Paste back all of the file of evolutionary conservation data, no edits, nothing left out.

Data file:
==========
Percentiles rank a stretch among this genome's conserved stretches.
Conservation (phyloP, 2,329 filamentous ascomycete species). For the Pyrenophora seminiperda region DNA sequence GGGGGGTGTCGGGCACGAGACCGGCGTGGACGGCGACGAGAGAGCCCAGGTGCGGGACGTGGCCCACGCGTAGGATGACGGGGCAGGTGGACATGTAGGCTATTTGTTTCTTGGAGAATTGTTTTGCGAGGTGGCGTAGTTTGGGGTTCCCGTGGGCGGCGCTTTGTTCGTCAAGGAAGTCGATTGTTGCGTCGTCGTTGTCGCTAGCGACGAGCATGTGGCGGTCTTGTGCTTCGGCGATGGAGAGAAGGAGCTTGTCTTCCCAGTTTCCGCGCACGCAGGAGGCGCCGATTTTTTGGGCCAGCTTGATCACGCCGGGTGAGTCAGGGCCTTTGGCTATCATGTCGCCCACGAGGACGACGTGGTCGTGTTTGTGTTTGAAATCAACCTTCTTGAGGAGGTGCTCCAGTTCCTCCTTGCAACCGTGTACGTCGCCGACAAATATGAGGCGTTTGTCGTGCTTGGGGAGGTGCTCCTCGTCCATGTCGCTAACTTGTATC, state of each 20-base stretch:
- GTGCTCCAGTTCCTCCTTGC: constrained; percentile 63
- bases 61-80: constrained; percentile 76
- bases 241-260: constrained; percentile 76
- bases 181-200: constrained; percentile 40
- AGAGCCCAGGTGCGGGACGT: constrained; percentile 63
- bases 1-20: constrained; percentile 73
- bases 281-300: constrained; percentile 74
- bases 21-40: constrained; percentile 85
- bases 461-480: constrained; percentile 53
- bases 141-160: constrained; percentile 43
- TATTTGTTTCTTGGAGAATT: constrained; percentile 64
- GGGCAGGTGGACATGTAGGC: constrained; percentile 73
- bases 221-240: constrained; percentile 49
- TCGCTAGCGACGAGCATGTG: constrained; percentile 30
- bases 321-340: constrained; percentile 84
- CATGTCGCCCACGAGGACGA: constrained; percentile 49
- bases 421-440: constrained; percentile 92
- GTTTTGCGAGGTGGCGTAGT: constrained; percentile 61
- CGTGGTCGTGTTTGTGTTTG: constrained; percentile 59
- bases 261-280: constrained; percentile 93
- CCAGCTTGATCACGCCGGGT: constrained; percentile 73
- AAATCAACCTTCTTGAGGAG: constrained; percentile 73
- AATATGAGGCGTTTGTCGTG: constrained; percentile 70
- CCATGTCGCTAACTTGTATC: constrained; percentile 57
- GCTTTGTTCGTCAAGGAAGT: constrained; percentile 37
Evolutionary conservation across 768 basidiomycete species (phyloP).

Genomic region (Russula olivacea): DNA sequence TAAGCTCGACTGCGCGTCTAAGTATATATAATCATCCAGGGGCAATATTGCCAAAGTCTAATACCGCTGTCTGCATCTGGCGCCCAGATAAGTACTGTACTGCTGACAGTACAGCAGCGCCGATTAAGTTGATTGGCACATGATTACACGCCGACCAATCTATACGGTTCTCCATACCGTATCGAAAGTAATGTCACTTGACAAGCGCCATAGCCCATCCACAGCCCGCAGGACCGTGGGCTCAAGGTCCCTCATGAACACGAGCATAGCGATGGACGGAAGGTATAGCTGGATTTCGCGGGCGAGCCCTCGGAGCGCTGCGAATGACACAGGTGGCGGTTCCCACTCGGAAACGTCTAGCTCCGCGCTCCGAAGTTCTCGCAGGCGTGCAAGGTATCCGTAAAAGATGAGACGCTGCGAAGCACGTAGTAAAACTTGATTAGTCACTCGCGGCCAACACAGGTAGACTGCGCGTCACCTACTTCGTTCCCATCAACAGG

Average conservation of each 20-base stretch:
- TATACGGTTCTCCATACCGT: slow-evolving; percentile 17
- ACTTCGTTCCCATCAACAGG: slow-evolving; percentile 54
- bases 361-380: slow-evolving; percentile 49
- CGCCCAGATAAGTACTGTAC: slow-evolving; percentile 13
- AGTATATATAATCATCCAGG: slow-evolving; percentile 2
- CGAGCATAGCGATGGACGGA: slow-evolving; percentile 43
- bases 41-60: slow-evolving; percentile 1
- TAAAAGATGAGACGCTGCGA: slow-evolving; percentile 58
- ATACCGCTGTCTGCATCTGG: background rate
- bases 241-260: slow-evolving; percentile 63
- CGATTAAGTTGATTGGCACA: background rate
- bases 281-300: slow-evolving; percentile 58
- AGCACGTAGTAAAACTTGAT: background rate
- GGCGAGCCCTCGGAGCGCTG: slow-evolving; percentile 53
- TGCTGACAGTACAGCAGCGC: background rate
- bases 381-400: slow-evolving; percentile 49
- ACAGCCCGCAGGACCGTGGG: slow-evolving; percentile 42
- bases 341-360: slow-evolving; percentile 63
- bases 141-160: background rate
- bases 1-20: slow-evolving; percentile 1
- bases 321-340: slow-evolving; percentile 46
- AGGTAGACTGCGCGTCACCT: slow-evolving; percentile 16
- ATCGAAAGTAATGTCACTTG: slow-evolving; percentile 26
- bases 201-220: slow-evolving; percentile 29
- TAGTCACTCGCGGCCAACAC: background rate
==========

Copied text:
Percentiles rank a stretch among this genome's conserved stretches.
Conservation (phyloP, 2,329 filamentous ascomycete species). For the Pyrenophora seminiperda region DNA sequence GGGGGGTGTCGGGCACGAGACCGGCGTGGACGGCGACGAGAGAGCCCAGGTGCGGGACGTGGCCCACGCGTAGGATGACGGGGCAGGTGGACATGTAGGCTATTTGTTTCTTGGAGAATTGTTTTGCGAGGTGGCGTAGTTTGGGGTTCCCGTGGGCGGCGCTTTGTTCGTCAAGGAAGTCGATTGTTGCGTCGTCGTTGTCGCTAGCGACGAGCATGTGGCGGTCTTGTGCTTCGGCGATGGAGAGAAGGAGCTTGTCTTCCCAGTTTCCGCGCACGCAGGAGGCGCCGATTTTTTGGGCCAGCTTGATCACGCCGGGTGAGTCAGGGCCTTTGGCTATCATGTCGCCCACGAGGACGACGTGGTCGTGTTTGTGTTTGAAATCAACCTTCTTGAGGAGGTGCTCCAGTTCCTCCTTGCAACCGTGTACGTCGCCGACAAATATGAGGCGTTTGTCGTGCTTGGGGAGGTGCTCCTCGTCCATGTCGCTAACTTGTATC, state of each 20-base stretch:
- GTGCTCCAGTTCCTCCTTGC: constrained; percentile 63
- bases 61-80: constrained; percentile 76
- bases 241-260: constrained; percentile 76
- bases 181-200: constrained; percentile 40
- AGAGCCCAGGTGCGGGACGT: constrained; percentile 63
- bases 1-20: constrained; percentile 73
- bases 281-300: constrained; percentile 74
- bases 21-40: constrained; percentile 85
- bases 461-480: constrained; percentile 53
- bases 141-160: constrained; percentile 43
- TATTTGTTTCTTGGAGAATT: constrained; percentile 64
- GGGCAGGTGGACATGTAGGC: constrained; percentile 73
- bases 221-240: constrained; percentile 49
- TCGCTAGCGACGAGCATGTG: constrained; percentile 30
- bases 321-340: constrained; percentile 84
- CATGTCGCCCACGAGGACGA: constrained; percentile 49
- bases 421-440: constrained; percentile 92
- GTTTTGCGAGGTGGCGTAGT: constrained; percentile 61
- CGTGGTCGTGTTTGTGTTTG: constrained; percentile 59
- bases 261-280: constrained; percentile 93
- CCAGCTTGATCACGCCGGGT: constrained; percentile 73
- AAATCAACCTTCTTGAGGAG: constrained; percentile 73
- AATATGAGGCGTTTGTCGTG: constrained; percentile 70
- CCATGTCGCTAACTTGTATC: constrained; percentile 57
- GCTTTGTTCGTCAAGGAAGT: constrained; percentile 37
Evolutionary conservation across 768 basidiomycete species (phyloP).

Genomic region (Russula olivacea): DNA sequence TAAGCTCGACTGCGCGTCTAAGTATATATAATCATCCAGGGGCAATATTGCCAAAGTCTAATACCGCTGTCTGCATCTGGCGCCCAGATAAGTACTGTACTGCTGACAGTACAGCAGCGCCGATTAAGTTGATTGGCACATGATTACACGCCGACCAATCTATACGGTTCTCCATACCGTATCGAAAGTAATGTCACTTGACAAGCGCCATAGCCCATCCACAGCCCGCAGGACCGTGGGCTCAAGGTCCCTCATGAACACGAGCATAGCGATGGACGGAAGGTATAGCTGGATTTCGCGGGCGAGCCCTCGGAGCGCTGCGAATGACACAGGTGGCGGTTCCCACTCGGAAACGTCTAGCTCCGCGCTCCGAAGTTCTCGCAGGCGTGCAAGGTATCCGTAAAAGATGAGACGCTGCGAAGCACGTAGTAAAACTTGATTAGTCACTCGCGGCCAACACAGGTAGACTGCGCGTCACCTACTTCGTTCCCATCAACAGG

Average conservation of each 20-base stretch:
- TATACGGTTCTCCATACCGT: slow-evolving; percentile 17
- ACTTCGTTCCCATCAACAGG: slow-evolving; percentile 54
- bases 361-380: slow-evolving; percentile 49
- CGCCCAGATAAGTACTGTAC: slow-evolving; percentile 13
- AGTATATATAATCATCCAGG: slow-evolving; percentile 2
- CGAGCATAGCGATGGACGGA: slow-evolving; percentile 43
- bases 41-60: slow-evolving; percentile 1
- TAAAAGATGAGACGCTGCGA: slow-evolving; percentile 58
- ATACCGCTGTCTGCATCTGG: background rate
- bases 241-260: slow-evolving; percentile 63
- CGATTAAGTTGATTGGCACA: background rate
- bases 281-300: slow-evolving; percentile 58
- AGCACGTAGTAAAACTTGAT: background rate
- GGCGAGCCCTCGGAGCGCTG: slow-evolving; percentile 53
- TGCTGACAGTACAGCAGCGC: background rate
- bases 381-400: slow-evolving; percentile 49
- ACAGCCCGCAGGACCGTGGG: slow-evolving; percentile 42
- bases 341-360: slow-evolving; percentile 63
- bases 141-160: background rate
- bases 1-20: slow-evolving; percentile 1
- bases 321-340: slow-evolving; percentile 46
- AGGTAGACTGCGCGTCACCT: slow-evolving; percentile 16
- ATCGAAAGTAATGTCACTTG: slow-evolving; percentile 26
- bases 201-220: slow-evolving; percentile 29
- TAGTCACTCGCGGCCAACAC: background rate